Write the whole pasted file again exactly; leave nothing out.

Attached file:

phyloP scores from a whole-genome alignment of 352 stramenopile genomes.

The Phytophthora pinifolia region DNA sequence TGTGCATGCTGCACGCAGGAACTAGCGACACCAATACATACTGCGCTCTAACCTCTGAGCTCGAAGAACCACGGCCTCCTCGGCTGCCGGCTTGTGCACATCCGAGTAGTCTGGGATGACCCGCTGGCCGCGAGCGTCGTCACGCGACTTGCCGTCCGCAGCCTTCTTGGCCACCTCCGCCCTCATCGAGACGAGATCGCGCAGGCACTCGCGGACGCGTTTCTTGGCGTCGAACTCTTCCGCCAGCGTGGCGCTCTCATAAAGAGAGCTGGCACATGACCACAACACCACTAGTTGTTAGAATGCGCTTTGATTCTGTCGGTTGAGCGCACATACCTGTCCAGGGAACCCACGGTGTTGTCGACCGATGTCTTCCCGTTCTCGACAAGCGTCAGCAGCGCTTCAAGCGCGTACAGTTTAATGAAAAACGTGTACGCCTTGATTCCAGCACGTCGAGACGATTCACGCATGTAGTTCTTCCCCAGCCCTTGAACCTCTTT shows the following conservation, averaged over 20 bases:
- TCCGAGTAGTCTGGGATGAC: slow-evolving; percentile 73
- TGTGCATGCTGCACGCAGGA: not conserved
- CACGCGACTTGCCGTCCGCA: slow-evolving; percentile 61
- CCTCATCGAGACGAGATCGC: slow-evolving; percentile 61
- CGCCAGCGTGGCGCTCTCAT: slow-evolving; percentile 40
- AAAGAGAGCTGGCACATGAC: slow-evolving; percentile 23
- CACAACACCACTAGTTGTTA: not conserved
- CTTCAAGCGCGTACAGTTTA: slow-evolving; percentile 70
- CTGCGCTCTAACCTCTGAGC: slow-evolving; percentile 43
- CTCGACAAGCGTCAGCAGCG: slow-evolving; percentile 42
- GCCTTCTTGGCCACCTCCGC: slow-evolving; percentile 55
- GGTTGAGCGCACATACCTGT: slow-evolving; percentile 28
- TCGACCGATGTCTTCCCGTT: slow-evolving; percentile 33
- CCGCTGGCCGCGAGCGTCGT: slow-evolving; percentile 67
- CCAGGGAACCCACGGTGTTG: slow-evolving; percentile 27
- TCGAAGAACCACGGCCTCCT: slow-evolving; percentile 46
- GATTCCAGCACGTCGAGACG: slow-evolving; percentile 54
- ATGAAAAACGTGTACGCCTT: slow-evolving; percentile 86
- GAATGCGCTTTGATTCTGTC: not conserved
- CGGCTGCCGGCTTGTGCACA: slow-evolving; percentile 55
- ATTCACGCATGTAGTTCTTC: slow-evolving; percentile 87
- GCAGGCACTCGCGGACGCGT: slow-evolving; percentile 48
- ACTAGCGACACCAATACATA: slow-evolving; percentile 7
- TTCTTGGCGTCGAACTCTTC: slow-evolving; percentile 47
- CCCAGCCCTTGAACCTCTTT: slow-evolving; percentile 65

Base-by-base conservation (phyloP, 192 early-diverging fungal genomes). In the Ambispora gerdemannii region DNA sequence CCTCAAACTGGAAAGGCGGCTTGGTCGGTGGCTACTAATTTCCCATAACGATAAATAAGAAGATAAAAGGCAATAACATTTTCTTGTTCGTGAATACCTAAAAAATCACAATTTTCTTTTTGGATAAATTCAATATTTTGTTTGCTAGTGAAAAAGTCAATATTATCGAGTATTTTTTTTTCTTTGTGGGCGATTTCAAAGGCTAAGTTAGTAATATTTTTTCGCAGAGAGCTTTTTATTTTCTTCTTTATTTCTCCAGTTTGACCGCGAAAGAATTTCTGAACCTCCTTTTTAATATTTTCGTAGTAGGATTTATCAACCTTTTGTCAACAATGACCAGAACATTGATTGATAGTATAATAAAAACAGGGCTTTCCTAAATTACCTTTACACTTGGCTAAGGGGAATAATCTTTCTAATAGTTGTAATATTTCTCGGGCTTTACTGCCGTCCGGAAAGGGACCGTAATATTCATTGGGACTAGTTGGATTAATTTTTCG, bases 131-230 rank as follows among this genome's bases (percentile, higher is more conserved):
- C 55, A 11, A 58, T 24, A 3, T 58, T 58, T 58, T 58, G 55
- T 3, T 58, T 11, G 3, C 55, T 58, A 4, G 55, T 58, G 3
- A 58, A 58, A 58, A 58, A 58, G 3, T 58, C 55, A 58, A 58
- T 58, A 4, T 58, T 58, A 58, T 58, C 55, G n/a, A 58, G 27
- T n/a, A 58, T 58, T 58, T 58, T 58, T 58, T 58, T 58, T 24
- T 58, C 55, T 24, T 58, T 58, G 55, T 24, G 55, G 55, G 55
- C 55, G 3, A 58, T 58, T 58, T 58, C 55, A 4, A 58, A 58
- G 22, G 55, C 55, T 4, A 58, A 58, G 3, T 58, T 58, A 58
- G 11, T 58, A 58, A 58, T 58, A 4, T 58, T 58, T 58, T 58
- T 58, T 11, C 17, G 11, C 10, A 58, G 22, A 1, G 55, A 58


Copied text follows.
phyloP scores from a whole-genome alignment of 352 stramenopile genomes.

The Phytophthora pinifolia region DNA sequence TGTGCATGCTGCACGCAGGAACTAGCGACACCAATACATACTGCGCTCTAACCTCTGAGCTCGAAGAACCACGGCCTCCTCGGCTGCCGGCTTGTGCACATCCGAGTAGTCTGGGATGACCCGCTGGCCGCGAGCGTCGTCACGCGACTTGCCGTCCGCAGCCTTCTTGGCCACCTCCGCCCTCATCGAGACGAGATCGCGCAGGCACTCGCGGACGCGTTTCTTGGCGTCGAACTCTTCCGCCAGCGTGGCGCTCTCATAAAGAGAGCTGGCACATGACCACAACACCACTAGTTGTTAGAATGCGCTTTGATTCTGTCGGTTGAGCGCACATACCTGTCCAGGGAACCCACGGTGTTGTCGACCGATGTCTTCCCGTTCTCGACAAGCGTCAGCAGCGCTTCAAGCGCGTACAGTTTAATGAAAAACGTGTACGCCTTGATTCCAGCACGTCGAGACGATTCACGCATGTAGTTCTTCCCCAGCCCTTGAACCTCTTT shows the following conservation, averaged over 20 bases:
- TCCGAGTAGTCTGGGATGAC: slow-evolving; percentile 73
- TGTGCATGCTGCACGCAGGA: not conserved
- CACGCGACTTGCCGTCCGCA: slow-evolving; percentile 61
- CCTCATCGAGACGAGATCGC: slow-evolving; percentile 61
- CGCCAGCGTGGCGCTCTCAT: slow-evolving; percentile 40
- AAAGAGAGCTGGCACATGAC: slow-evolving; percentile 23
- CACAACACCACTAGTTGTTA: not conserved
- CTTCAAGCGCGTACAGTTTA: slow-evolving; percentile 70
- CTGCGCTCTAACCTCTGAGC: slow-evolving; percentile 43
- CTCGACAAGCGTCAGCAGCG: slow-evolving; percentile 42
- GCCTTCTTGGCCACCTCCGC: slow-evolving; percentile 55
- GGTTGAGCGCACATACCTGT: slow-evolving; percentile 28
- TCGACCGATGTCTTCCCGTT: slow-evolving; percentile 33
- CCGCTGGCCGCGAGCGTCGT: slow-evolving; percentile 67
- CCAGGGAACCCACGGTGTTG: slow-evolving; percentile 27
- TCGAAGAACCACGGCCTCCT: slow-evolving; percentile 46
- GATTCCAGCACGTCGAGACG: slow-evolving; percentile 54
- ATGAAAAACGTGTACGCCTT: slow-evolving; percentile 86
- GAATGCGCTTTGATTCTGTC: not conserved
- CGGCTGCCGGCTTGTGCACA: slow-evolving; percentile 55
- ATTCACGCATGTAGTTCTTC: slow-evolving; percentile 87
- GCAGGCACTCGCGGACGCGT: slow-evolving; percentile 48
- ACTAGCGACACCAATACATA: slow-evolving; percentile 7
- TTCTTGGCGTCGAACTCTTC: slow-evolving; percentile 47
- CCCAGCCCTTGAACCTCTTT: slow-evolving; percentile 65

Base-by-base conservation (phyloP, 192 early-diverging fungal genomes). In the Ambispora gerdemannii region DNA sequence CCTCAAACTGGAAAGGCGGCTTGGTCGGTGGCTACTAATTTCCCATAACGATAAATAAGAAGATAAAAGGCAATAACATTTTCTTGTTCGTGAATACCTAAAAAATCACAATTTTCTTTTTGGATAAATTCAATATTTTGTTTGCTAGTGAAAAAGTCAATATTATCGAGTATTTTTTTTTCTTTGTGGGCGATTTCAAAGGCTAAGTTAGTAATATTTTTTCGCAGAGAGCTTTTTATTTTCTTCTTTATTTCTCCAGTTTGACCGCGAAAGAATTTCTGAACCTCCTTTTTAATATTTTCGTAGTAGGATTTATCAACCTTTTGTCAACAATGACCAGAACATTGATTGATAGTATAATAAAAACAGGGCTTTCCTAAATTACCTTTACACTTGGCTAAGGGGAATAATCTTTCTAATAGTTGTAATATTTCTCGGGCTTTACTGCCGTCCGGAAAGGGACCGTAATATTCATTGGGACTAGTTGGATTAATTTTTCG, bases 131-230 rank as follows among this genome's bases (percentile, higher is more conserved):
- C 55, A 11, A 58, T 24, A 3, T 58, T 58, T 58, T 58, G 55
- T 3, T 58, T 11, G 3, C 55, T 58, A 4, G 55, T 58, G 3
- A 58, A 58, A 58, A 58, A 58, G 3, T 58, C 55, A 58, A 58
- T 58, A 4, T 58, T 58, A 58, T 58, C 55, G n/a, A 58, G 27
- T n/a, A 58, T 58, T 58, T 58, T 58, T 58, T 58, T 58, T 24
- T 58, C 55, T 24, T 58, T 58, G 55, T 24, G 55, G 55, G 55
- C 55, G 3, A 58, T 58, T 58, T 58, C 55, A 4, A 58, A 58
- G 22, G 55, C 55, T 4, A 58, A 58, G 3, T 58, T 58, A 58
- G 11, T 58, A 58, A 58, T 58, A 4, T 58, T 58, T 58, T 58
- T 58, T 11, C 17, G 11, C 10, A 58, G 22, A 1, G 55, A 58